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E01240: After the fall of the city of Amida (Mesopotamia) to the Persian army of Kavadh I in the year 503, the king took various spoils from the Church of the Forty Martyrs of Sebaste (martyrs of the early 4th c., S00103), among which was the food product made of dried wine, sometimes disguised by the clergy as the contact relic ḥnānā. Record in the Syriac Chronicle of Pseudo-Zachariah Rhetor (6th c.).

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posted on 04.04.2016, 00:00 by sminov
Chronicle of Pseudo-Zachariah Rhetor VII.4

ܐܫܟܚ ܕܝܢ ܬܡܢ ܘܚܡܪܐ ܛܒܐ ܕܝܒܝܫ ܒܬܛܪܗ. ܘܣܠܩ ܗܘܐ ܘܡܬܬܣܝܡ ܒܫܡܫܐ ܗ̣ܘ ܟܕ ܗ̣ܘ ܫܒ̈ܥ ܫܢ̈ܝܢ. ܘܐܚܪܝܬ ܡܬܝܒܫ ܗܘܐ. ܡܢ ܗܢܐ ܡܥܕܝܢ ܗܘܘ ܖ̈ܒܝ ܒ̈ܬܐ ܟܕ ܢܗܘܘܢ ܒܐܘܖ̈ܚܬܐ ܕܢܣܒܘܢ ܒܟ̈ܝܣܐ ܕܟܬܢܐ ܢܩ̈ܕܐ ܟܕ ܕܩܝܩ. ܘܪܡܝܢ ܗܘܘ ܡܢܗ ܩܠܝܠ ܒܡܡܙܓܐ ܘܫܬܝܢ. ܒܗܢܝܐܘܬܐ ܘܛܥܡܐ ܕܚܡܪܐ. ܘܐܡܪܝܢ ܗܘܘ ܠܠܐ ܝܕܘ̈ܥܐ ܕܚܢܢܐ ܗܘ. ܘܣܓܝ ܐܬܕܡܪ ܒܗ ܡܠܟܐ ܘܫܩܠܗ. ܘܐܬܒܛܠܬ ܗܘܬ ܐܘܡܢܘܬܐ ܗܕܐ ܕܪܚܡܬ ܟܪܣܐ ܡܢ ܒܢ̈ܝ ܥܕܬܐ ܡܢ ܗ̇ܘ ܙܒܢܐ.

'He (i.e. Kavadh) found there good wine that was dried into its sediment, which used to be brought up and was placed in the sun for a total of seven years, and eventually became dry. From this the stewards used to take some on their journeys, ground into dust in clean linen bags, and put a little bit of it in a mixture, and drink with the pleasantness and taste of wine. To the unwitting they would say that it was a ḥnānā. They king was greatly impressed by this, and he took it away, and from that time this craft of gluttony has been lost among the clergy.'

Ed. Brooks 1919-1924, v. 2, pp. 28-29. Trans. Greatrex et al. 2011, p. 241 (lightly modified).
Evidence -  The Cult of Saints in Late Antiquity

Categories

Keywords

History

Evidence ID

E01240

Saint Name

Anonymous saints : S00518 Forty Martyrs of Sebaste, ob. early 4th c. : S00103

Type of Evidence

Literary - Other narrative texts (including Histories)

Language

Syriac

Evidence not before

503

Evidence not after

569

Activity not before

400

Activity not after

503

Place of Evidence - Region

Mesopotamia

Place of Evidence - City, village, etc

Amida

Place of evidence - City name in other Language(s)

Amida Edessa Edessa Ἔδεσσα Edessa

Cult Activities - Protagonists in Cult and Narratives

Ecclesiastics – unspecified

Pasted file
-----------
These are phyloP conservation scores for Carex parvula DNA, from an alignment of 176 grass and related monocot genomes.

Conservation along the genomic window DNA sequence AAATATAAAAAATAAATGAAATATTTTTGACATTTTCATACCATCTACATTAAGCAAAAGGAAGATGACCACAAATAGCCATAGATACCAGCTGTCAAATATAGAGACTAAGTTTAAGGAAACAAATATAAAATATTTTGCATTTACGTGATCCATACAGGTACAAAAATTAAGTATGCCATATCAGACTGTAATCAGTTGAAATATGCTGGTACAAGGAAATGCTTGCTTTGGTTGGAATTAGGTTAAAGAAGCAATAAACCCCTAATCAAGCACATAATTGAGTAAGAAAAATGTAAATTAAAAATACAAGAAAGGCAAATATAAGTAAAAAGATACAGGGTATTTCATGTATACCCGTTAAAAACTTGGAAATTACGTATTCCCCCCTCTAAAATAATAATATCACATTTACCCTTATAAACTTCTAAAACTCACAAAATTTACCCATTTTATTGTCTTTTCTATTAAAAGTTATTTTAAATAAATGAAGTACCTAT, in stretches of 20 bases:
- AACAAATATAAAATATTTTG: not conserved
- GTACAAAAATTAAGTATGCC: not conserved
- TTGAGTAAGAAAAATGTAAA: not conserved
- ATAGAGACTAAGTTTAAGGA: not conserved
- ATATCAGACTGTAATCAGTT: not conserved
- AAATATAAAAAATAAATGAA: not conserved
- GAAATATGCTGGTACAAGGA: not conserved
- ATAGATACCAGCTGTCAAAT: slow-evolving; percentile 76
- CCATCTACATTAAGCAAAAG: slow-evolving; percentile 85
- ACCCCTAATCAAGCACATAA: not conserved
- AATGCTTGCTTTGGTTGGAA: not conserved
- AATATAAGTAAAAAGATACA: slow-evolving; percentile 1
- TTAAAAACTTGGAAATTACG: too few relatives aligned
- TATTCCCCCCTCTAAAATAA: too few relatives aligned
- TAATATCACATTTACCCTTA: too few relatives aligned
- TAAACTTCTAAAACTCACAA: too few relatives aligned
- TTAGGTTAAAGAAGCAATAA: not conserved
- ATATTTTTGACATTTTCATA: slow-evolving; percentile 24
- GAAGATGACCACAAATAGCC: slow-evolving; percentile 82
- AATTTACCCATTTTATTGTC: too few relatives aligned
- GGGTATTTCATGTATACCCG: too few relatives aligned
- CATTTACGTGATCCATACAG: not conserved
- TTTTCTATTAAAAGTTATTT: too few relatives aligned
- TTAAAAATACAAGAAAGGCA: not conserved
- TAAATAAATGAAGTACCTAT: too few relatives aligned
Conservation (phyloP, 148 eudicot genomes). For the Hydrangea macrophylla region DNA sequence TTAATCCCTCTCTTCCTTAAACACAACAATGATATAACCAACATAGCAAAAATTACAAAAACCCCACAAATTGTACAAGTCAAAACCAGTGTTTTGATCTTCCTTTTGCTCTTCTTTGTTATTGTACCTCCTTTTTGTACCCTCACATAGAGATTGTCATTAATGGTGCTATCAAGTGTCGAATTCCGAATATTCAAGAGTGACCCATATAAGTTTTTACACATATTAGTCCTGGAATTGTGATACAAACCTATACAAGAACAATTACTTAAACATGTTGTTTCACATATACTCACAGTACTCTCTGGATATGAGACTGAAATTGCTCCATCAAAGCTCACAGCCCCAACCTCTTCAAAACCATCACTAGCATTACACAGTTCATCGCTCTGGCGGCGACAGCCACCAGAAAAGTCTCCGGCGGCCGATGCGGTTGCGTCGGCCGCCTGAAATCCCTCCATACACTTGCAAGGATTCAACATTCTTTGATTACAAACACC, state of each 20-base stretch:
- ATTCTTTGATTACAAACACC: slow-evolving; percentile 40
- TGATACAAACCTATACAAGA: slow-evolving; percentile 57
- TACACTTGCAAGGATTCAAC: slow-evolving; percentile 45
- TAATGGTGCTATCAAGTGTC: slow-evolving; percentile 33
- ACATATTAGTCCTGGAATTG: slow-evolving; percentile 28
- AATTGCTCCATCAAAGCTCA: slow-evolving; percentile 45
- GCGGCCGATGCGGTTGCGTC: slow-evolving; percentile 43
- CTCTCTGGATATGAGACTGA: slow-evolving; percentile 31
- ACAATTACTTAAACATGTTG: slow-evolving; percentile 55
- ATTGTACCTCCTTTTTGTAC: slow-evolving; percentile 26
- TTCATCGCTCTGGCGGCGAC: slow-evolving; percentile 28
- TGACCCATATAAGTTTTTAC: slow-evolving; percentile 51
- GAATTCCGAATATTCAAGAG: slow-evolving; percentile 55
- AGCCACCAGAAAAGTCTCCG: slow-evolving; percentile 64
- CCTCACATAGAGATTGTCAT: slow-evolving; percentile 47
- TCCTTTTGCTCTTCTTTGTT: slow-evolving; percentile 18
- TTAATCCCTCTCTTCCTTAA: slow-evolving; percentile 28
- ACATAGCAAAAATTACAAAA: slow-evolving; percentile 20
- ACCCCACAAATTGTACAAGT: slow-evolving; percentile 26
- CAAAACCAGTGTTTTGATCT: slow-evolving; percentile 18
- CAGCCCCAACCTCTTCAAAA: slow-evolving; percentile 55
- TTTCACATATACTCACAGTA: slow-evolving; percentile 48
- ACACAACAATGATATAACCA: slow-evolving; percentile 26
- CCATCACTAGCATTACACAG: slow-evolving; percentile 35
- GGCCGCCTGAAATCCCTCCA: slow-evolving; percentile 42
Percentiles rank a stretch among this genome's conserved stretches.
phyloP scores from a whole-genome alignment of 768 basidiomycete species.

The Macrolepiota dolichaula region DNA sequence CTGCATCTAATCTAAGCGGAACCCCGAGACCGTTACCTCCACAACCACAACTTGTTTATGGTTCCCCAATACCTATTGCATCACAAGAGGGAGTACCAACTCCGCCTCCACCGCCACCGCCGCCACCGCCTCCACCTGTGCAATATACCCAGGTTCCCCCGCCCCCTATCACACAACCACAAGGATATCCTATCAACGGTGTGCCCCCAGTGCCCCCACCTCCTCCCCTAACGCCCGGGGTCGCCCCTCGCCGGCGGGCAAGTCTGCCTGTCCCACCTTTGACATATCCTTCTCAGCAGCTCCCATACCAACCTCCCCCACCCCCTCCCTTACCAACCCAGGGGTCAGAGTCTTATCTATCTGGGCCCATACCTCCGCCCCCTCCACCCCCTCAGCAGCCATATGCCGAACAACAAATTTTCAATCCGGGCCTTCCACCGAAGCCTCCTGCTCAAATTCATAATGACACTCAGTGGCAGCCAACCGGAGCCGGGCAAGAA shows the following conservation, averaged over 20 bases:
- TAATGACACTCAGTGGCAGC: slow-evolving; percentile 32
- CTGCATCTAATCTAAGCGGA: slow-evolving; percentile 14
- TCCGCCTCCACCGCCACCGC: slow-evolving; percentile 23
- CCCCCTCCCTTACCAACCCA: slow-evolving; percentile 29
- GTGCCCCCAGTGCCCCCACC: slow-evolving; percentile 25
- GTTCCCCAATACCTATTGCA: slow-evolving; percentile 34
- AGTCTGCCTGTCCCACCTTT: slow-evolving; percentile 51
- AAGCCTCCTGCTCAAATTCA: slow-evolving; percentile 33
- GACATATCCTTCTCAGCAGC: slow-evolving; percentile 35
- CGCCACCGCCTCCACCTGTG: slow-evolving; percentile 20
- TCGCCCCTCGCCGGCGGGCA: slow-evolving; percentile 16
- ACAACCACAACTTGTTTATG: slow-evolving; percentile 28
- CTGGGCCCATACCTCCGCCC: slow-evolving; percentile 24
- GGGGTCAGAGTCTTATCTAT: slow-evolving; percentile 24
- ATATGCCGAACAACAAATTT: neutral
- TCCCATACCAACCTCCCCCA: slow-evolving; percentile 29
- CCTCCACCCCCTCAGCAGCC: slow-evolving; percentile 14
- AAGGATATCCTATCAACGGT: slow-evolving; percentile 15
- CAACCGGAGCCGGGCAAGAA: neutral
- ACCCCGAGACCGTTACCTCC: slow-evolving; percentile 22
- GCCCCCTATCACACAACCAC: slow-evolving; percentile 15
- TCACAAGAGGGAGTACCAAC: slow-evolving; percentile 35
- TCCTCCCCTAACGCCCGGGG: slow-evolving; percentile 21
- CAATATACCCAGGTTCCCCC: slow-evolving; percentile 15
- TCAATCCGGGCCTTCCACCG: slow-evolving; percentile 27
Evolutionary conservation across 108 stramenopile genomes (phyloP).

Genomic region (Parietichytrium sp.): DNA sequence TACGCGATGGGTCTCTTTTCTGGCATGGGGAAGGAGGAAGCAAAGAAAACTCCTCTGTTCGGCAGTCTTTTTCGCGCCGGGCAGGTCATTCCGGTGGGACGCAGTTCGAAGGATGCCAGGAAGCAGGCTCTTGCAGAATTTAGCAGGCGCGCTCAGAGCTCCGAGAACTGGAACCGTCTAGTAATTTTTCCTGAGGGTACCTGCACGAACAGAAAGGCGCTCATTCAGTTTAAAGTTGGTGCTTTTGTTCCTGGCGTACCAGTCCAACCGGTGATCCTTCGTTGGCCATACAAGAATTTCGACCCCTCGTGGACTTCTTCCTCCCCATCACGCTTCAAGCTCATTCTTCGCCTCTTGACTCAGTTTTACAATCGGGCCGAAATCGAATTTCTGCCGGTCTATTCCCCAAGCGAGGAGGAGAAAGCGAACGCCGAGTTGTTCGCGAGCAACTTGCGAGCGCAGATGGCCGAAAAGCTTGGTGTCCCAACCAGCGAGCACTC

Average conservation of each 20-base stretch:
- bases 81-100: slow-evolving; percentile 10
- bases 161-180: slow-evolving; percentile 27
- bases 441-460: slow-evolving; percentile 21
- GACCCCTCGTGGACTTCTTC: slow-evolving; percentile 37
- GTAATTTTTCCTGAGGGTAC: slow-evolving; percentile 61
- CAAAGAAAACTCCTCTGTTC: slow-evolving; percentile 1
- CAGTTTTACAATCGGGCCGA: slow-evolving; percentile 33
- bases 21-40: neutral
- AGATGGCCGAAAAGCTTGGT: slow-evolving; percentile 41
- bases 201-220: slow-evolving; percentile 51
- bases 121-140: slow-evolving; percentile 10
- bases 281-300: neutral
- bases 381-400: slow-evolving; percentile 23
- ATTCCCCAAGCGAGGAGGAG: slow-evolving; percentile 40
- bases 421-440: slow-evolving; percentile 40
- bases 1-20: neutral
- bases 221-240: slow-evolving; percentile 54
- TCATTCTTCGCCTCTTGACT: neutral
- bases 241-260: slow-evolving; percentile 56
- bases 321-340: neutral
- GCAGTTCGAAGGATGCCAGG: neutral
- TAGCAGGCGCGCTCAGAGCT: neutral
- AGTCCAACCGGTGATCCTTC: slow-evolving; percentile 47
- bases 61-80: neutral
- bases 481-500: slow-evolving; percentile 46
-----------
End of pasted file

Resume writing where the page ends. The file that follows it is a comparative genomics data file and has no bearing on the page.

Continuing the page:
Cult Activities - Relics

Contact relic - hnana

Source

The Chronicle of Pseudo-Zachariah Rhetor is a historiographical work that, for the most part, deals with the period from the middle of the 5th to the middle of the 6th century. It was composed, apparently, around the year 568/9 by a Syriac-speaking writer, most likely a citizen of the city of Amida. Produced as a whole in Syriac, the Chronicle is a complex and composite work, which includes a number of texts translated into Syriac from Greek, such as the History of Joseph and Aseneth, the Acts of St Silvester of Rome, and the Ecclesiastical History of Zachariah of Mytilene. Syriac text: Brooks 1919-1924, vv. 1-2; English translation: Hamilton and Brooks 1899; Greatrex et al. 2011; German translation: Ahrens and Krüger 1899; Latin translation: Brooks 1919-1924, v. 3. For general information, see Greatrex 2006; Greatrex et al. 2011, pp. 1-92.

Discussion

The Chronicle reports that after the capture of the city of Amida by the Persian army of Kavadh I (r. 488-531), the king took various spoils from the Church of the Forty Martyrs. Among these, the author mentions an unusual food product, the powder made out of dried wine, which was produced and consumed by the local clergy. Trying to conceal their gluttony, the clergy would present this product to outsiders as ḥnānā, a kind of contact relic made of the dust from the graves of martyrs mixed with oil or water (see Jullien and Jullien 2010). The events described took place during the so-called "Anastasian War," i.e. the military conflict between the Roman and Sasanian empires during the years 502-506 (see Greatrex 1998, 73-138). The Chronicle is well informed on events in Amida, but it is hard to tell how much trust lies behind this peculiar story. It does however provide clear evidence that ḥnānā was often taken as a drink.

Bibliography

Main editions and translations: Ahrens, K., and Krüger, G., Die sogennante Kirchengeschichte des Zacharias Rhetor (Bibliotheca Scriptorum Graecorum et Romanorum Teubneriana, Scriptores Sacri et Profani 3; Leipzig: B.G. Teubner, 1899). Brooks, E.W., Historia ecclesiastica Zachariae Rhetori vulgo adscripta. 4 vols (CSCO Syr. III.5-6; Louvain: Typographeo Reipublicae, 1919, 1921, 1924). Greatrex, G., Phenix, R.R., Horn, C.B., Brock, S.P., and Witakowski, W., The Chronicle of Pseudo-Zachariah Rhetor: Church and War in Late Antiquity (Translated Texts for Historians 55; Liverpool: Liverpool University Press, 2011). Hamilton, F.J., and Brooks, E.W., The Syriac Chronicle Known as That of Zachariah of Mitylene (Byzantine Texts; London: Methuen & Co., 1899). Further reading (Pseudo-Zachariah): Greatrex, G., "Pseudo-Zachariah of Mytilene: The Context and Nature of His Work," Journal of the Canadian Society for Syriac Studies 6 (2006), 39-52. Further reading: Greatrex, G., Rome and Persia at War, 502–532 (ARCA, Classical and Medieval Texts, Papers and Monographs 37; Leeds: Francis Cairns, 1998). Jullien, C., and Jullien, F., “Du ḥnana ou la bénédiction contestée,” in: F. Briquel-Chatonnet and M. Debié (eds.), Sur les pas des Araméens chrétiens. Mélanges offerts à Alain Desreumaux (Cahiers d’études syriaques 1; Paris: Geuthner, 2010), 333-348.

Licence

Exports

Evidence -  The Cult of Saints in Late Antiquity

Categories

Keywords

Licence

Exports